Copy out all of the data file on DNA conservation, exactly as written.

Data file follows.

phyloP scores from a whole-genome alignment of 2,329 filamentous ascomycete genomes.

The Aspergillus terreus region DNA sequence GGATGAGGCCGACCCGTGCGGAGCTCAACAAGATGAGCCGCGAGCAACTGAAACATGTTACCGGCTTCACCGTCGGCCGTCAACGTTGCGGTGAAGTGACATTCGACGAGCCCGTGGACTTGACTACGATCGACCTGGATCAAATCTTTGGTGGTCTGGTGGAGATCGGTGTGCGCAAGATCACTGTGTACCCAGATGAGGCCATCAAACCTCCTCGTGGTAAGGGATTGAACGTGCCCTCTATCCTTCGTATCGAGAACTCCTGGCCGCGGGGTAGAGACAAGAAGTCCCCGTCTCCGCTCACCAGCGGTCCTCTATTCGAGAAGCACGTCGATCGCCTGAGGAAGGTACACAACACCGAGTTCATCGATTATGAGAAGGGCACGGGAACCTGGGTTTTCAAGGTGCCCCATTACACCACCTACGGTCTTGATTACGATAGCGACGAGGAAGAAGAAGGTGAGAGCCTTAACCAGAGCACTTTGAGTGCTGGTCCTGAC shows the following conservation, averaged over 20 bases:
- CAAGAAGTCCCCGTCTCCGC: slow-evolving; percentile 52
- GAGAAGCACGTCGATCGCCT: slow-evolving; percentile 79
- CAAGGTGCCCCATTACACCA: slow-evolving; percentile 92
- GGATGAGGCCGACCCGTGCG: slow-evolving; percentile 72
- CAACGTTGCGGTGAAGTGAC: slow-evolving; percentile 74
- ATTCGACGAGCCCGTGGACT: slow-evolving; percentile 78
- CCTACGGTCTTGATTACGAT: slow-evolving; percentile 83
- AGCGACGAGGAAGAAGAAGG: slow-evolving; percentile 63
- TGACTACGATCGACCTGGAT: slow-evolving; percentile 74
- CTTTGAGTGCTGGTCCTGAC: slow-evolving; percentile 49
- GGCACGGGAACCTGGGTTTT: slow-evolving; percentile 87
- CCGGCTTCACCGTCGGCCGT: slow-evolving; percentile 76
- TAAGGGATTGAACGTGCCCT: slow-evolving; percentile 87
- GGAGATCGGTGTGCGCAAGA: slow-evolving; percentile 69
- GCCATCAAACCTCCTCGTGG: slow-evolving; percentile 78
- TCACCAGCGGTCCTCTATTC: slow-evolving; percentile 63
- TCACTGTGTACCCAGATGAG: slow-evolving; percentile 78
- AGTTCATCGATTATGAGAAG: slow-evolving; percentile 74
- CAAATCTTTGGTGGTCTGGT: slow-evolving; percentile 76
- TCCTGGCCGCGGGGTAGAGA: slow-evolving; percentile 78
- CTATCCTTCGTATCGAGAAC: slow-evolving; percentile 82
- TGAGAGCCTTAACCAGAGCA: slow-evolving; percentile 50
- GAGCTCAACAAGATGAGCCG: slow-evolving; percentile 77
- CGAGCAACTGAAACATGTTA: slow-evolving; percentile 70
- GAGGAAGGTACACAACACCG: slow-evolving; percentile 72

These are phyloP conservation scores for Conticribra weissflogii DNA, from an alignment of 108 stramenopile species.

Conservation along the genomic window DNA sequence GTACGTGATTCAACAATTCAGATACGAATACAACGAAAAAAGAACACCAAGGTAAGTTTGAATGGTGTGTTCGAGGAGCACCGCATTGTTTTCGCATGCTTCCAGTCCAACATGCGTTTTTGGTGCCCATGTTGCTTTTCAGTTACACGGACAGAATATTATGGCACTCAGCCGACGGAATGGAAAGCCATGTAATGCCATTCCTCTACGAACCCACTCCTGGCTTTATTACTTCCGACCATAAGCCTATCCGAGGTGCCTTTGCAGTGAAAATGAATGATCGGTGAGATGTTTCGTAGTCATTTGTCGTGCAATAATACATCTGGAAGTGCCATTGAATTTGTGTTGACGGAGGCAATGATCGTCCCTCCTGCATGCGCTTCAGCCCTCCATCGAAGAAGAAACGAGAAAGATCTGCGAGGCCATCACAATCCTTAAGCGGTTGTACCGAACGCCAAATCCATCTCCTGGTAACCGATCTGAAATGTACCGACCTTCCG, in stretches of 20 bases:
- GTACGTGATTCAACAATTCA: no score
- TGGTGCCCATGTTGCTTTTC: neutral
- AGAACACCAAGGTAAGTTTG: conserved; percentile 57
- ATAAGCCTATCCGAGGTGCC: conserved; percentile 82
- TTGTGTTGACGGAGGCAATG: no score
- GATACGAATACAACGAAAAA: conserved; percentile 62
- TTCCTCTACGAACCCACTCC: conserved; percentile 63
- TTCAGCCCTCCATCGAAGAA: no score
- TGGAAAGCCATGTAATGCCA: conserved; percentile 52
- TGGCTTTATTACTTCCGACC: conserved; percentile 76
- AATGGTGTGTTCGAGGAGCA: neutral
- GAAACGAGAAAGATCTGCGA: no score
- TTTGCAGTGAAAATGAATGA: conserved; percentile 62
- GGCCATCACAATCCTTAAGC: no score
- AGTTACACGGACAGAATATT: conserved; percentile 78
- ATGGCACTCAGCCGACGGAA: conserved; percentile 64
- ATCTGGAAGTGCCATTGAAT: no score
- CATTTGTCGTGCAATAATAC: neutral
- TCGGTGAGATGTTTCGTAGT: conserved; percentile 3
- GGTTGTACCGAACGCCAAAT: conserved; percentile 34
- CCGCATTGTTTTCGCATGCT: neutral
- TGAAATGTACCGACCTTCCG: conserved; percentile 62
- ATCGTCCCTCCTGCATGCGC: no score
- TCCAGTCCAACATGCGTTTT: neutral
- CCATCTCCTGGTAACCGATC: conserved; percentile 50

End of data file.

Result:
phyloP scores from a whole-genome alignment of 2,329 filamentous ascomycete genomes.

The Aspergillus terreus region DNA sequence GGATGAGGCCGACCCGTGCGGAGCTCAACAAGATGAGCCGCGAGCAACTGAAACATGTTACCGGCTTCACCGTCGGCCGTCAACGTTGCGGTGAAGTGACATTCGACGAGCCCGTGGACTTGACTACGATCGACCTGGATCAAATCTTTGGTGGTCTGGTGGAGATCGGTGTGCGCAAGATCACTGTGTACCCAGATGAGGCCATCAAACCTCCTCGTGGTAAGGGATTGAACGTGCCCTCTATCCTTCGTATCGAGAACTCCTGGCCGCGGGGTAGAGACAAGAAGTCCCCGTCTCCGCTCACCAGCGGTCCTCTATTCGAGAAGCACGTCGATCGCCTGAGGAAGGTACACAACACCGAGTTCATCGATTATGAGAAGGGCACGGGAACCTGGGTTTTCAAGGTGCCCCATTACACCACCTACGGTCTTGATTACGATAGCGACGAGGAAGAAGAAGGTGAGAGCCTTAACCAGAGCACTTTGAGTGCTGGTCCTGAC shows the following conservation, averaged over 20 bases:
- CAAGAAGTCCCCGTCTCCGC: slow-evolving; percentile 52
- GAGAAGCACGTCGATCGCCT: slow-evolving; percentile 79
- CAAGGTGCCCCATTACACCA: slow-evolving; percentile 92
- GGATGAGGCCGACCCGTGCG: slow-evolving; percentile 72
- CAACGTTGCGGTGAAGTGAC: slow-evolving; percentile 74
- ATTCGACGAGCCCGTGGACT: slow-evolving; percentile 78
- CCTACGGTCTTGATTACGAT: slow-evolving; percentile 83
- AGCGACGAGGAAGAAGAAGG: slow-evolving; percentile 63
- TGACTACGATCGACCTGGAT: slow-evolving; percentile 74
- CTTTGAGTGCTGGTCCTGAC: slow-evolving; percentile 49
- GGCACGGGAACCTGGGTTTT: slow-evolving; percentile 87
- CCGGCTTCACCGTCGGCCGT: slow-evolving; percentile 76
- TAAGGGATTGAACGTGCCCT: slow-evolving; percentile 87
- GGAGATCGGTGTGCGCAAGA: slow-evolving; percentile 69
- GCCATCAAACCTCCTCGTGG: slow-evolving; percentile 78
- TCACCAGCGGTCCTCTATTC: slow-evolving; percentile 63
- TCACTGTGTACCCAGATGAG: slow-evolving; percentile 78
- AGTTCATCGATTATGAGAAG: slow-evolving; percentile 74
- CAAATCTTTGGTGGTCTGGT: slow-evolving; percentile 76
- TCCTGGCCGCGGGGTAGAGA: slow-evolving; percentile 78
- CTATCCTTCGTATCGAGAAC: slow-evolving; percentile 82
- TGAGAGCCTTAACCAGAGCA: slow-evolving; percentile 50
- GAGCTCAACAAGATGAGCCG: slow-evolving; percentile 77
- CGAGCAACTGAAACATGTTA: slow-evolving; percentile 70
- GAGGAAGGTACACAACACCG: slow-evolving; percentile 72

These are phyloP conservation scores for Conticribra weissflogii DNA, from an alignment of 108 stramenopile species.

Conservation along the genomic window DNA sequence GTACGTGATTCAACAATTCAGATACGAATACAACGAAAAAAGAACACCAAGGTAAGTTTGAATGGTGTGTTCGAGGAGCACCGCATTGTTTTCGCATGCTTCCAGTCCAACATGCGTTTTTGGTGCCCATGTTGCTTTTCAGTTACACGGACAGAATATTATGGCACTCAGCCGACGGAATGGAAAGCCATGTAATGCCATTCCTCTACGAACCCACTCCTGGCTTTATTACTTCCGACCATAAGCCTATCCGAGGTGCCTTTGCAGTGAAAATGAATGATCGGTGAGATGTTTCGTAGTCATTTGTCGTGCAATAATACATCTGGAAGTGCCATTGAATTTGTGTTGACGGAGGCAATGATCGTCCCTCCTGCATGCGCTTCAGCCCTCCATCGAAGAAGAAACGAGAAAGATCTGCGAGGCCATCACAATCCTTAAGCGGTTGTACCGAACGCCAAATCCATCTCCTGGTAACCGATCTGAAATGTACCGACCTTCCG, in stretches of 20 bases:
- GTACGTGATTCAACAATTCA: no score
- TGGTGCCCATGTTGCTTTTC: neutral
- AGAACACCAAGGTAAGTTTG: conserved; percentile 57
- ATAAGCCTATCCGAGGTGCC: conserved; percentile 82
- TTGTGTTGACGGAGGCAATG: no score
- GATACGAATACAACGAAAAA: conserved; percentile 62
- TTCCTCTACGAACCCACTCC: conserved; percentile 63
- TTCAGCCCTCCATCGAAGAA: no score
- TGGAAAGCCATGTAATGCCA: conserved; percentile 52
- TGGCTTTATTACTTCCGACC: conserved; percentile 76
- AATGGTGTGTTCGAGGAGCA: neutral
- GAAACGAGAAAGATCTGCGA: no score
- TTTGCAGTGAAAATGAATGA: conserved; percentile 62
- GGCCATCACAATCCTTAAGC: no score
- AGTTACACGGACAGAATATT: conserved; percentile 78
- ATGGCACTCAGCCGACGGAA: conserved; percentile 64
- ATCTGGAAGTGCCATTGAAT: no score
- CATTTGTCGTGCAATAATAC: neutral
- TCGGTGAGATGTTTCGTAGT: conserved; percentile 3
- GGTTGTACCGAACGCCAAAT: conserved; percentile 34
- CCGCATTGTTTTCGCATGCT: neutral
- TGAAATGTACCGACCTTCCG: conserved; percentile 62
- ATCGTCCCTCCTGCATGCGC: no score
- TCCAGTCCAACATGCGTTTT: neutral
- CCATCTCCTGGTAACCGATC: conserved; percentile 50